Statistical Education and the Nature of Science-FR
Join Jeff Picka from Math & Stats for this session.
Many programs include a statistics course or a research methods course that includes statistics. Anyone who teaches such a course is invited to this presentation and to join in the ensuing discussion.
Students will have difficulty in introductory statistics courses if they cannot understand why statistics is useful. They may arrive in introductory statistics classes with misconceptions about the nature of science (NOS), which may make statistics seem pointless or threatening. Scientific misconceptions have been challenged through attempts to directly teach NOS to students. NOS education has been largely ineffective, but analyses of its failings have revealed the benefits to using approaches based on the sociology of scientific knowledge (SSK).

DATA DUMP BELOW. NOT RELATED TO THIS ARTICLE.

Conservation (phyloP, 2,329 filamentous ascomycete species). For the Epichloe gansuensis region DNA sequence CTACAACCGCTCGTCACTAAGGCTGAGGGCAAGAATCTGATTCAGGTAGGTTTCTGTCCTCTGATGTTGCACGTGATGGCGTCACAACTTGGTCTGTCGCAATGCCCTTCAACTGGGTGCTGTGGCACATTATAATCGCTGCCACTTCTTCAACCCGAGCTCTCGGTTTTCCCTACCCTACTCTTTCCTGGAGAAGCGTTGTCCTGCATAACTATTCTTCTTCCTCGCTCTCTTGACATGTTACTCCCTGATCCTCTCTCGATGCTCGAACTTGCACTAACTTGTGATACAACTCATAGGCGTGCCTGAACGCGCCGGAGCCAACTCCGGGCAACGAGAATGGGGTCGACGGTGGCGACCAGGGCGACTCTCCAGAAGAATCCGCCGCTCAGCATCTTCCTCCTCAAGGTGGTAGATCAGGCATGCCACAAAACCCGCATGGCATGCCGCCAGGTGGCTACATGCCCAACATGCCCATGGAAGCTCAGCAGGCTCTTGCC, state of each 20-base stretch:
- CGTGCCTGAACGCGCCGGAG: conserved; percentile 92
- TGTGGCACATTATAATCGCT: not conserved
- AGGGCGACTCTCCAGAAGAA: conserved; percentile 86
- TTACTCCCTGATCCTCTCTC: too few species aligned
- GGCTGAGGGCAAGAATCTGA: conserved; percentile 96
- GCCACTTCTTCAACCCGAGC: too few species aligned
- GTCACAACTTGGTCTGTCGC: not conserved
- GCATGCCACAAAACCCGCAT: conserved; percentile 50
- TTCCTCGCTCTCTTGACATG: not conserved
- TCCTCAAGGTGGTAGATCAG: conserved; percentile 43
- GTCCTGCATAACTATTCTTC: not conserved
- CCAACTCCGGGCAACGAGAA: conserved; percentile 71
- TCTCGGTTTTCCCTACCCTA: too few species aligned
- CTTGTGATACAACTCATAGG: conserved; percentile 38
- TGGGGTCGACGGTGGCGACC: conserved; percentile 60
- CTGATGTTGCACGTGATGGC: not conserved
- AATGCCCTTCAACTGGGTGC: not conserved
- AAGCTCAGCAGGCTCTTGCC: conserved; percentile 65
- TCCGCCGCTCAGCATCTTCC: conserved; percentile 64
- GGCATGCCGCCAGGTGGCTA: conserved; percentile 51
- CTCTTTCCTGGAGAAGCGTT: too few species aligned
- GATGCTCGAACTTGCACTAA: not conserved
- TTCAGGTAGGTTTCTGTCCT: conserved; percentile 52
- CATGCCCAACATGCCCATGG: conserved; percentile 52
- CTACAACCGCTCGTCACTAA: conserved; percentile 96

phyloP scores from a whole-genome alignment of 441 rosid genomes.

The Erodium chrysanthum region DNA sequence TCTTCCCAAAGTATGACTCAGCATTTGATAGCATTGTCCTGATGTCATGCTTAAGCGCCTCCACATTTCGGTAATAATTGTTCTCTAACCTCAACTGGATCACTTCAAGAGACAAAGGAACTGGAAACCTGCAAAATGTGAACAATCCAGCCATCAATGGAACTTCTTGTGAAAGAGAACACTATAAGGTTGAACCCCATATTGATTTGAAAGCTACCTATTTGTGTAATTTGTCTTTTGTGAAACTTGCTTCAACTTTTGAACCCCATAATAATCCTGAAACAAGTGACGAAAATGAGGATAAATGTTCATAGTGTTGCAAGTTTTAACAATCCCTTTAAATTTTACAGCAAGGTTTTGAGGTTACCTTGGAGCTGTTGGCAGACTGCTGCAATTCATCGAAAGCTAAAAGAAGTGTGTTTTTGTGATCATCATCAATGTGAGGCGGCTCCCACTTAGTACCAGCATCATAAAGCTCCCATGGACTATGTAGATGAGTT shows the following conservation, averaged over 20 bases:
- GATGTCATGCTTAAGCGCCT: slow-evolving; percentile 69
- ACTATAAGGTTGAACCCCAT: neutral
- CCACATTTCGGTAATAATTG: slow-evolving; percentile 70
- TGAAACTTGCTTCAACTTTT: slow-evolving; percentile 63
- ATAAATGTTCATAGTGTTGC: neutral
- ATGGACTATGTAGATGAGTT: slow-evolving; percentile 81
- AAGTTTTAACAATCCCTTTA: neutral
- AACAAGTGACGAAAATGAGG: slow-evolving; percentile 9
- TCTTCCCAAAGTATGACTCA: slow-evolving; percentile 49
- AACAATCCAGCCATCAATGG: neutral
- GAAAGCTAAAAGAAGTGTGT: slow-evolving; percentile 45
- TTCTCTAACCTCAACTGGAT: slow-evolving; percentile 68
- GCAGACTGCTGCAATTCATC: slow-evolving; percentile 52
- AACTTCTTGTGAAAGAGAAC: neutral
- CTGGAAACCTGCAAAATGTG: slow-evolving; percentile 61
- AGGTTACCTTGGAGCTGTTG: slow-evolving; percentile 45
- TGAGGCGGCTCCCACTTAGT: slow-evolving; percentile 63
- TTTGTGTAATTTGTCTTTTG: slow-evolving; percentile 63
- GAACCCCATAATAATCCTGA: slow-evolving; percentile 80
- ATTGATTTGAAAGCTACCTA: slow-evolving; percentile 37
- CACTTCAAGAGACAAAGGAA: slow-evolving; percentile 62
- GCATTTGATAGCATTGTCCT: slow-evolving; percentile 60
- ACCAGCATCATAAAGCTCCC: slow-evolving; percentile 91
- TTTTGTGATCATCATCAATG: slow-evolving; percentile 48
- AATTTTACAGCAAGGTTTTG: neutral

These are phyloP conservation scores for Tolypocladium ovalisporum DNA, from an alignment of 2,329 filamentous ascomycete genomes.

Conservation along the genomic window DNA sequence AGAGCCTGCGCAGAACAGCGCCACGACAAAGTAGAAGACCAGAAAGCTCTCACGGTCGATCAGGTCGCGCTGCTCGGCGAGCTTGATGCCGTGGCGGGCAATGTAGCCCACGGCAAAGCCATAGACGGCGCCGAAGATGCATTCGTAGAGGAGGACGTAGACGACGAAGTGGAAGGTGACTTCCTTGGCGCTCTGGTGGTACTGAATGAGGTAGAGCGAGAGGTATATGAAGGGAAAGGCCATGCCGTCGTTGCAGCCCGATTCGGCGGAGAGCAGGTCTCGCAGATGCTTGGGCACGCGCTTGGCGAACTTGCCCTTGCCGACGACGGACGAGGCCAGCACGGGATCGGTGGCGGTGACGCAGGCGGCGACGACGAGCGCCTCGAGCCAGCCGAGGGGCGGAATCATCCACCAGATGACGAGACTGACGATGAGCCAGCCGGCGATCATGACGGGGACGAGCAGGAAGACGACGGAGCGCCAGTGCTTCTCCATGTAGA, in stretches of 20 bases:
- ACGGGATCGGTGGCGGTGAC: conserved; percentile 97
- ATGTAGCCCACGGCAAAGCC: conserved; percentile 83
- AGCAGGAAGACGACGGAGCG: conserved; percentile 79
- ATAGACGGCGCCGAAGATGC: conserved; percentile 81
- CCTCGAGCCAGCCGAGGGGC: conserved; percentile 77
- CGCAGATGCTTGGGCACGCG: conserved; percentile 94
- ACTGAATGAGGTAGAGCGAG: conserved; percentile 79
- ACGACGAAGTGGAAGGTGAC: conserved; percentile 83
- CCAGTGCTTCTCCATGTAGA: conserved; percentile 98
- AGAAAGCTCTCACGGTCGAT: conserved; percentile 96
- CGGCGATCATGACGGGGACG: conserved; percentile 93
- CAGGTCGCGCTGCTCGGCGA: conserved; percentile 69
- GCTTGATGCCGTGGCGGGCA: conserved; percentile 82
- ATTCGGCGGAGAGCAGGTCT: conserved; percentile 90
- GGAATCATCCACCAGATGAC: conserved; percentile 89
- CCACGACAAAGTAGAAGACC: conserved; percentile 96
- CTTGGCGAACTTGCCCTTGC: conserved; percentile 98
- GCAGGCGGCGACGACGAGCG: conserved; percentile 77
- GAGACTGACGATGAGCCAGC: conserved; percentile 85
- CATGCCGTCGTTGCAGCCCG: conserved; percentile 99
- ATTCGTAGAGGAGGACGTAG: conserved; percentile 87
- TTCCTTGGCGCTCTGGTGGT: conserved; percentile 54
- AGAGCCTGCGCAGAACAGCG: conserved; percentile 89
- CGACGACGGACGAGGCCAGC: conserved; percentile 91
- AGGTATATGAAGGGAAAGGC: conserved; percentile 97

I will explain how confronting scientific misconceptions with SSK-based NOS offers a new way of improving introductory statistics based on use, rather than on mathematics and computation. I will also show how these insights can also apply to students from non-scientific fields, including the social sciences, the applied sciences, nursing, mathematics, and computer science. Feedback and discussion are welcome, especially from anyone teaching research methods courses or anyone who needs statistically-aware students in advanced courses within their fields.
To register for this session, please visit the CETL Event Registration site.
Building: Carleton Hall
Room Number: 104
1 506 453 4645